Both Martina and Markus (as well as myself) are among those in the German open education scene who are involved in initiatives and undertakings beyond German borders. Seeing this spelled out makes this statement even more bewildering, given that many in the German open education scene do not really aim to take into account what is happening beyond German borders. As I have noted before, it has always struck me a bit that so many projects and initiatives seem to lack any interest in the experiences others have made in their countries, with their strategies and policies. I do not buy into the “everything is different here” arguments that are made to justify this. Yes, there is a federal system in place, there used to be a law that only Germans can colloquially name “Hochschulkooperationsverbot” (literally: “prohibition to cooperate among higher ed institutions”; there are lots of German sources on this, this one is a good starting point I think) and the German educational system probably reflects the ideal of education as a common good much better than the UK or the US, at least with regards to Higher Ed. So, from a Higher Ed perspective, these are all factors for open education not to take off as quickly as in other countries and hence probably the slower implementation of projects in Germany. And any discourse around Open in education is prone to start off with content and resources. It is what people can put their finger on, it is what politicians can take pictures in front of (think interactive whiteboards in schools). Resources are tangible, a product with X pages (most likely a PDF) aimed at a certain target group that you can define in advance makes your life as someone responsible for funding easier.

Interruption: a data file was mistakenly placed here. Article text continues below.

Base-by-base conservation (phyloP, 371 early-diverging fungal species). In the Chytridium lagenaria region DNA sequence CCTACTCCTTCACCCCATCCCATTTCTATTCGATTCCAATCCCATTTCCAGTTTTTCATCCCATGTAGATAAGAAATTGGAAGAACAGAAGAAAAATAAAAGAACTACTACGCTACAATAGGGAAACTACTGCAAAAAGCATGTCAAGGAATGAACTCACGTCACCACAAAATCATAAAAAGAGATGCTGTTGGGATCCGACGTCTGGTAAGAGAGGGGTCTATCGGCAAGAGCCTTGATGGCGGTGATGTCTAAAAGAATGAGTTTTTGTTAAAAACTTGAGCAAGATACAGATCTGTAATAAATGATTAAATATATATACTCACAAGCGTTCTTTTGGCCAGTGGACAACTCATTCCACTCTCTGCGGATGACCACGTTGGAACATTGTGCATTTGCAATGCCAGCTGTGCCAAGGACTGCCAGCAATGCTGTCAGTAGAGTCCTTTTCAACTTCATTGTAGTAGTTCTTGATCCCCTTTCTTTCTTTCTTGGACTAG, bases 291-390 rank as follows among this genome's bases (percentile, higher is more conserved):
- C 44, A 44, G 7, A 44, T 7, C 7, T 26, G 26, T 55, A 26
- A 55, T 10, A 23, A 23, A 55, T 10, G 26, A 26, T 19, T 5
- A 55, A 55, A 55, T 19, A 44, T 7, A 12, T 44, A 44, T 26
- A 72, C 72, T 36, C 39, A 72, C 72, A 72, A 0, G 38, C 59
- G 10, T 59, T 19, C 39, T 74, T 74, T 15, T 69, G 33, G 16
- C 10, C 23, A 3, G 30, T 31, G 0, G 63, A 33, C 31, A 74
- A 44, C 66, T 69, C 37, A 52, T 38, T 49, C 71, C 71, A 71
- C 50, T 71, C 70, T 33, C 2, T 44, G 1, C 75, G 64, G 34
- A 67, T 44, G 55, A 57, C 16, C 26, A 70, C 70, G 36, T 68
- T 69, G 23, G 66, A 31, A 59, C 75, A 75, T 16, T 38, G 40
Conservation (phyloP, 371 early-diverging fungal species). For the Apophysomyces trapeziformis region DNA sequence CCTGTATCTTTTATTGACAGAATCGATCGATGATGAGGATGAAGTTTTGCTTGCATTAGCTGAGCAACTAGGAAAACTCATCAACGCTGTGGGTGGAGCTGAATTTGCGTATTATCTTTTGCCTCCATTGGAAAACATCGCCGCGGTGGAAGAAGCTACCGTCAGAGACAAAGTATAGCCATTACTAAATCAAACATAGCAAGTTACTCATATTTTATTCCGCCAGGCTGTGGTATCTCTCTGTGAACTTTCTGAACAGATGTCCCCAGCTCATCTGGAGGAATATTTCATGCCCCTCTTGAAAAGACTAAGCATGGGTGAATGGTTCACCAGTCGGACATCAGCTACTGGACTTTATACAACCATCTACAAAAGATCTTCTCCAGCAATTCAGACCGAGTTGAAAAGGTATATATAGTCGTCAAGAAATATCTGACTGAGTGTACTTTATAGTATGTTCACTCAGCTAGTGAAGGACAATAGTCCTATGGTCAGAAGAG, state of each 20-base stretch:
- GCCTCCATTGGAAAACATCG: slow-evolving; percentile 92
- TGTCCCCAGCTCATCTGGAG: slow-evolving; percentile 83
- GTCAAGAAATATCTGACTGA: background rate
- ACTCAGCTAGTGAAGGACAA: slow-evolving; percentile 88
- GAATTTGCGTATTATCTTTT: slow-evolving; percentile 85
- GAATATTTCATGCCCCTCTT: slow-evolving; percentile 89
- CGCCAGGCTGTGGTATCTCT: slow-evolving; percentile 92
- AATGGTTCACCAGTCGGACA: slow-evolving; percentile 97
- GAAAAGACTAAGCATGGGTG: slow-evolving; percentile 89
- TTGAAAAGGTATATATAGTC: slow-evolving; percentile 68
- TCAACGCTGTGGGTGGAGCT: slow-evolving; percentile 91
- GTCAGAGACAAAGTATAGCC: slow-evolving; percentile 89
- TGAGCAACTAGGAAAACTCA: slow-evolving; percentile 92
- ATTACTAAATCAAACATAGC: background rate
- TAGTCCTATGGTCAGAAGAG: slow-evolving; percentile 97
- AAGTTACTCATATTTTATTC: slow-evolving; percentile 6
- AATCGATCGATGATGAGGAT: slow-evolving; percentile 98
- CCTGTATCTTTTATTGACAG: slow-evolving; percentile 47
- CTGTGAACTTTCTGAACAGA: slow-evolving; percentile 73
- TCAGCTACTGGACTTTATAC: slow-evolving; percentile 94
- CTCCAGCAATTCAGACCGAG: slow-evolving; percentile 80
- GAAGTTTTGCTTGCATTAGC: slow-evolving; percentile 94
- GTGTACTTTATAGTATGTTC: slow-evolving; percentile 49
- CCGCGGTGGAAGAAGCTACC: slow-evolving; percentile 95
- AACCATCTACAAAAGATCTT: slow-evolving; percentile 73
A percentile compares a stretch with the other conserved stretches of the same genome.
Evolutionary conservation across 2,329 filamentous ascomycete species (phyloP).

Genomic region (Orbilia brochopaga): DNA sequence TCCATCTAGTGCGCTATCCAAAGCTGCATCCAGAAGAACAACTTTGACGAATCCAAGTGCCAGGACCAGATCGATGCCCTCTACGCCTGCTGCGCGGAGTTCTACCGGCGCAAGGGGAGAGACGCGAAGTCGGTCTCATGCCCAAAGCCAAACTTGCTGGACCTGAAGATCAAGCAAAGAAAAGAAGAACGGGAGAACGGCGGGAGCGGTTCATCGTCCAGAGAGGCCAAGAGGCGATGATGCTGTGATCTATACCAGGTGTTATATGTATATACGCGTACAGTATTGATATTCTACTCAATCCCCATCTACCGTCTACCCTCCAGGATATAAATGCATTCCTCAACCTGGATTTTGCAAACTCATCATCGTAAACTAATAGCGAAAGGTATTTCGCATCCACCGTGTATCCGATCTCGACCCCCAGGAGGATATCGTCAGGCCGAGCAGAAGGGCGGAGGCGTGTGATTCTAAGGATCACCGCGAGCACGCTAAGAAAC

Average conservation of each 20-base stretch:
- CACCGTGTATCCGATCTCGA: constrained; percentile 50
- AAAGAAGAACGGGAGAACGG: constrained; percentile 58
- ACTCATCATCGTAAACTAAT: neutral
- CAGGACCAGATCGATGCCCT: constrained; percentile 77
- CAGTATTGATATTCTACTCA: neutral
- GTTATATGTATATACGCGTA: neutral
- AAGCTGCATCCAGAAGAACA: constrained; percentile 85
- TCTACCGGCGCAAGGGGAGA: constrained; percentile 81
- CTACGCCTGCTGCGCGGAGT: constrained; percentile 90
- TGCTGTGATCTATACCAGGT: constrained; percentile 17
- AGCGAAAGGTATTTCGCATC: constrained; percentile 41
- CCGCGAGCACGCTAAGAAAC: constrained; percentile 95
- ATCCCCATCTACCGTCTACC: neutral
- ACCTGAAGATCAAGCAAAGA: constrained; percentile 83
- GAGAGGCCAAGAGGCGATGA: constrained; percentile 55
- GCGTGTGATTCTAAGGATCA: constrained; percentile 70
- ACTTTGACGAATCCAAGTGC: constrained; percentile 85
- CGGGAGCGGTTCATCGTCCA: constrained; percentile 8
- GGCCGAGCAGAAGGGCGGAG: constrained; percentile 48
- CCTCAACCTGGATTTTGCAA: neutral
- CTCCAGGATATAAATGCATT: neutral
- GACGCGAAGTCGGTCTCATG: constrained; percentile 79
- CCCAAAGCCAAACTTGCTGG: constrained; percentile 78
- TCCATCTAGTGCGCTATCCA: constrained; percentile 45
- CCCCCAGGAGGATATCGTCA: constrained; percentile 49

To get back to the Podcast with Martina and Markus – I have wanted to write something on this episode since it was published – both Markus, Martina and myself reflected on the first meeting of OERInfo and the upcoming OER17. We quickly noted that any German discourse related to open education very much still focusses on content and questions of legitimacy. Going to an open ed or edtech conference in Germany, you will always find people who question the idea of open education in general. Some claim that they are open already. Last year, I overheard a comment of a librarian from a large German university who literally said: “Our library gives out passes to local residents. We have always been open.” She did not receive any pushback but merely enthusiastic nodding and I did not have the capacity to engage her in a conversation about perceived barriers, intimidation tactics of institutions, professors and, yes, also librarians, about the likelihood of someone with underprivileged parents to visit a university, and so on. The fact that this statement was voiced at a conference hosted by the German Social Democratic Party in the Bundestag only underlines that there is a long way to go for open education in Germany.